Lola Lemire Tostevin is a bilingual writer who was born into a Franco-Ontarian family.  She has published seven collections of poetry, three novels and a collection of literary criticism.  An eighth collection of poems, Singed Wings will appear in 2012.  She is presently working on a book of short fictions.

Janice Williamson, Professor of English and Film Studies at the University of Alberta, teaches Canadian literature, cultural studies, and creative writing. Her edited books include Sounding Differences: Seventeen Canadian Women Writers and Up and Doing: Canadian Women and Peace (with Deborah Gorham.) She has also written books and short works of prose and poetry in innovative forms including Crybaby! and Tell Tale Signs.She writes on  Canadian writing and cultural studies, trauma, peace studies,  adoption and mothering.  She has won national poetry and magazine awards.

Richard J. Wilson is Professor of Law and founding director of the International Human Rights Law Clinic at American University’s Washington College of Law. He has lived or consulted in several Latin American countries and has lectured or consulted in the United States, Eastern and Western Europe, and Asia. He has authored articles and co-edited books and authors in international law and human rights. His scholarly interests include the globalization of public interest law, the death penalty and international law, the role of the defense in international war crimes trials, and clinical legal education in developing or transitional countries.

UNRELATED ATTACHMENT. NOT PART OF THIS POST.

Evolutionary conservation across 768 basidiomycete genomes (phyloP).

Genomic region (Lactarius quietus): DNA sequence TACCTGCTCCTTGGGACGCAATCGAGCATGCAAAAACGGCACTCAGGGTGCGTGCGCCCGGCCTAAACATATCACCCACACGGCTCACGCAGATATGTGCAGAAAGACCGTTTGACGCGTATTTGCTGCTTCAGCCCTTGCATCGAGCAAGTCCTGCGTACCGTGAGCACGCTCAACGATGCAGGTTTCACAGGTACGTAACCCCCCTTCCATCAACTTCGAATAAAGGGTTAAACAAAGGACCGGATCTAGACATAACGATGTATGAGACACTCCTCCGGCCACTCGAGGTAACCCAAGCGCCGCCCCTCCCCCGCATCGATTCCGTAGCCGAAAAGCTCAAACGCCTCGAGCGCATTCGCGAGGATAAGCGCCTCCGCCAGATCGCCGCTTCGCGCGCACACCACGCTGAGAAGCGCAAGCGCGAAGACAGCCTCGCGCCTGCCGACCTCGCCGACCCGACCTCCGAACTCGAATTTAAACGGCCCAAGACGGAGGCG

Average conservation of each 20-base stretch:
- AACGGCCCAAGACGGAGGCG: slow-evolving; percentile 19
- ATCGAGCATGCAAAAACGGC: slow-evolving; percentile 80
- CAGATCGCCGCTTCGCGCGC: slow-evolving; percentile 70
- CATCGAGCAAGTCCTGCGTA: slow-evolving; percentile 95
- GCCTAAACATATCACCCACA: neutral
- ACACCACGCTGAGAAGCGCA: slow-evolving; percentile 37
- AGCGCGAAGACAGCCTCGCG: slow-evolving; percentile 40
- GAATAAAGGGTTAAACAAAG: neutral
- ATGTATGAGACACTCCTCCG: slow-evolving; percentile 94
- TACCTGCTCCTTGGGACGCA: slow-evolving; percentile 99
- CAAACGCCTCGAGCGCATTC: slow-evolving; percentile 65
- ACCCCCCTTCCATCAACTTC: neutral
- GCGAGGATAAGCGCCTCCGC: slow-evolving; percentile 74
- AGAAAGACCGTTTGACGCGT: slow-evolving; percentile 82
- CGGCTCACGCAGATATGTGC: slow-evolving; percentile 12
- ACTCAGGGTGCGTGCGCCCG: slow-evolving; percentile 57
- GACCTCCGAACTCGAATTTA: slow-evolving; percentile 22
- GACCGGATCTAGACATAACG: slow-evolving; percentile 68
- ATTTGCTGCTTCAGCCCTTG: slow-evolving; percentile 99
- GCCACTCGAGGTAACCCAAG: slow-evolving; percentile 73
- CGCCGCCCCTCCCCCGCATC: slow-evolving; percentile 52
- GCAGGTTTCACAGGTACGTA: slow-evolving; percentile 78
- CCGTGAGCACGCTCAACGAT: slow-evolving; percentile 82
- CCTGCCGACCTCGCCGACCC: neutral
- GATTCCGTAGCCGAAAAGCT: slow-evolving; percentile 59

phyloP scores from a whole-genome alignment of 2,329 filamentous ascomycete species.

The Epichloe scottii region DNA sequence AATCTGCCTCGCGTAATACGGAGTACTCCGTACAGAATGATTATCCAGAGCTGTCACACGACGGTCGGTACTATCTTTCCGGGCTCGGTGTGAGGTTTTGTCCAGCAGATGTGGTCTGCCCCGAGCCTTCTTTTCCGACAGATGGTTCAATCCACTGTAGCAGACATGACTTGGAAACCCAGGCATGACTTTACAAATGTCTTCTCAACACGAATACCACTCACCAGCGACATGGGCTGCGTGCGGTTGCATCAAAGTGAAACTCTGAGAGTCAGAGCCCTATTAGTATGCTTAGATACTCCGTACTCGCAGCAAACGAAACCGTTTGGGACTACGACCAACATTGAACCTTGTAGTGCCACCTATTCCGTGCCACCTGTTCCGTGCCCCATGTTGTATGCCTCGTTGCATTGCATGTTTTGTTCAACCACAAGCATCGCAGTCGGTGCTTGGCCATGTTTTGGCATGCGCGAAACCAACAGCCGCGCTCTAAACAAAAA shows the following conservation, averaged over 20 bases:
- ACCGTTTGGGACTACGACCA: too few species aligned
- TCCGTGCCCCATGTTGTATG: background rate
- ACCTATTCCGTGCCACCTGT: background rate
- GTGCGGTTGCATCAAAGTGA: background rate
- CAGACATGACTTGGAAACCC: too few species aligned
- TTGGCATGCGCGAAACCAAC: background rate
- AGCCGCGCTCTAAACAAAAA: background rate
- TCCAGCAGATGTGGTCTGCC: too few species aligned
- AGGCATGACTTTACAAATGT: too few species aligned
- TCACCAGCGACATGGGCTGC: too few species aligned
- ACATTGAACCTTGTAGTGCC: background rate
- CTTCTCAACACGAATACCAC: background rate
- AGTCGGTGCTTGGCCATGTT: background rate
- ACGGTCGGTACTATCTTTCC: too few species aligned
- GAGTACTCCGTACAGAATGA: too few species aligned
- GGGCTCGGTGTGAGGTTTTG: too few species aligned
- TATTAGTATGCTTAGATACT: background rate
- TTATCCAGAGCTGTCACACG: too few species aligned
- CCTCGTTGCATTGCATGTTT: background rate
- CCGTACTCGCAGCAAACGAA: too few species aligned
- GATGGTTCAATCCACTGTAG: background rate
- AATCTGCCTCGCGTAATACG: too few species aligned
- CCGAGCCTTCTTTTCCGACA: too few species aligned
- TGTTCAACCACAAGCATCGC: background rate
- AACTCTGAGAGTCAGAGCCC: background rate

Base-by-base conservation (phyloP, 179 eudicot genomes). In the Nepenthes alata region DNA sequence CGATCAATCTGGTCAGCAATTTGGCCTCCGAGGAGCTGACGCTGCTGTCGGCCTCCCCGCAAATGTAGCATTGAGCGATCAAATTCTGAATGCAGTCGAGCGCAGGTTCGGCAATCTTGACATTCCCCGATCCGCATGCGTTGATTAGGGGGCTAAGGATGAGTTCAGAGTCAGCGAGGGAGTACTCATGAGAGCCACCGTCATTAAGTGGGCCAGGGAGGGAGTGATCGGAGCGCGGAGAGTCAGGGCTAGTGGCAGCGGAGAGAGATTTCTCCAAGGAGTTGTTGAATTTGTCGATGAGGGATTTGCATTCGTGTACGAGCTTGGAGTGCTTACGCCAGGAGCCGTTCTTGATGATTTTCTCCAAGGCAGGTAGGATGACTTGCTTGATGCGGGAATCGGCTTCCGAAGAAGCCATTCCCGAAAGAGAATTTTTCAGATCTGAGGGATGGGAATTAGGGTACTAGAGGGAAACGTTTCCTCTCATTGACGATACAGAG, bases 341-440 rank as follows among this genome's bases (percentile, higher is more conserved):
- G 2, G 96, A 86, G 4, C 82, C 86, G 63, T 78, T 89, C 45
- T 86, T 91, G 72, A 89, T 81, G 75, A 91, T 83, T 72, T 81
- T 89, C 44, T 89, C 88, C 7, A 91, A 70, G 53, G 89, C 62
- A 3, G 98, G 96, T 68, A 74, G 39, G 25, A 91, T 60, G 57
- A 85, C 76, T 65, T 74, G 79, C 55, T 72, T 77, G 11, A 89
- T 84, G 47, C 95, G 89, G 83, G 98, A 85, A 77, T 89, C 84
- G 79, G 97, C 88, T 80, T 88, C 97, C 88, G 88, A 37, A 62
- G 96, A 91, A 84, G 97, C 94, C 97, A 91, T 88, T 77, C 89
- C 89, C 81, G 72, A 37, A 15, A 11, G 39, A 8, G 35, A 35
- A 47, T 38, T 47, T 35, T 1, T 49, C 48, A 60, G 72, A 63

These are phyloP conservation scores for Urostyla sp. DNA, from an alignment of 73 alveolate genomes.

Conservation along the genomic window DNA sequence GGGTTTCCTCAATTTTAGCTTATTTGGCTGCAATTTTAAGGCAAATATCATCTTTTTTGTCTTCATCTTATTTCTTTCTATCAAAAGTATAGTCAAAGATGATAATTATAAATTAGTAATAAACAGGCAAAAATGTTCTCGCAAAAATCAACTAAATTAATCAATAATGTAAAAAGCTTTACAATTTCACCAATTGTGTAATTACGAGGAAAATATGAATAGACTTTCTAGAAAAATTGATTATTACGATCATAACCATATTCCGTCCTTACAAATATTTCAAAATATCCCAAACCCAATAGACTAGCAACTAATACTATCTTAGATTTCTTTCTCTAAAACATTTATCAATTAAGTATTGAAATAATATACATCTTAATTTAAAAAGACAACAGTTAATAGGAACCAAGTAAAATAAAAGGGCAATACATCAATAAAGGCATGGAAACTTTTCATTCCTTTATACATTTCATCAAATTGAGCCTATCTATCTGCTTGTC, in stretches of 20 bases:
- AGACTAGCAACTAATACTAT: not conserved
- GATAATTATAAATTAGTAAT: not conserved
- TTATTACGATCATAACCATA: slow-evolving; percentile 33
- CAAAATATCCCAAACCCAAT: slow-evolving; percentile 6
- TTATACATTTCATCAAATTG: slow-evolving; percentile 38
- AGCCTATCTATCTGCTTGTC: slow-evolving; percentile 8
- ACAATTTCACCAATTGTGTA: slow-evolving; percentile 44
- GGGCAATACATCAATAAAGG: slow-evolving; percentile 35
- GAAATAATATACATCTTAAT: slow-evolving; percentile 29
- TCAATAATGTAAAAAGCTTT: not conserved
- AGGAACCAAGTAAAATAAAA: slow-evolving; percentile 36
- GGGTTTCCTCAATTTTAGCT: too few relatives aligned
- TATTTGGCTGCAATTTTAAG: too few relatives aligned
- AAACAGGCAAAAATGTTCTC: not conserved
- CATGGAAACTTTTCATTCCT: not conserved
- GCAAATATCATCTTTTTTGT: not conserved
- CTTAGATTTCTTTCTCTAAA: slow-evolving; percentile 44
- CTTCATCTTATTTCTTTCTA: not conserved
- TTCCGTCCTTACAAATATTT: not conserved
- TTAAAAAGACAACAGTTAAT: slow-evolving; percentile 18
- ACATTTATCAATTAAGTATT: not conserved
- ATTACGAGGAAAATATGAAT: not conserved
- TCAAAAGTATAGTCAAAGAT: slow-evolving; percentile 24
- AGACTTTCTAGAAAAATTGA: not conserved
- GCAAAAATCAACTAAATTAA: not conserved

Grace Li Xiu Woo  LL.B., LL.M., LL.D. is a legal historian and a member of Lawyers Rights Watch Canada. Her study of judicial reasoning in Ghost Dancing with Colonialism: Decolonization and Indigenous Rights at the Supreme Court of Canada (Vancouver: UBC Press, 2011) challenges many received assumptions about Canada’s constitution and the rights of the First Nations. Her current research focus is on paradigm change and the impact of inter-cultural misunderstanding on judicial reasoning, education and governmental practice.

Jasmin Zine is an Associate Professor in Sociology and the Muslim Studies Option at Wilfred Laurier University. She teaches courses in the areas of critical race, gender, ethnic and postcolonial studies, education, and Muslim cultural politics in Canada. Her Canada-wide study of Muslim youth and the politics of empire, citizenship and belonging post 9/11 was funded by SSHRC. She participated in an expert working group to develop educational guidelines for combating discrimination against Muslims – part of an inter-governmental initiative spearheaded by the Organization for Security and Cooperation in Europe (OSCE), the United Nations Educational, Scientific and Cultural Organization (UNESCO) and the Council of Europe. In 2008, she published Canadian Islamic Schools: Unraveling the Politics of Faith, Gender, Knowledge and Identity.

Rachel Zolf’s fourth full-length book of poetry is Neighbour Procedure (Coach House, 2010,) Human Resources won the Trillium Book Award. Her poem in this volume was composed through the process of searching for the words “child” and “soldier” in The Tolerance Project Archive. Eighty-six writers, artists, and thinkers donated their poetic DNA to The Tolerance Project (, what could be the first collaborative MFA in Creative Writing ever, recently accomplished at The New School in New York. Each piece of donated poetic DNA was assigned a barcode. The poem contains poetic DNA traces from Tolerance Project donors Erín Mouré, Gary Barwin, Jordan Scott, Rachel Levitsky, Laura Elrick, Susan Schultz, Emily Beall, Rob Read, Evie Shockley, the Office of Institutional Research, and Communications and External Affairs. She is an Assistant Professor, Dept of English, University of Calgary.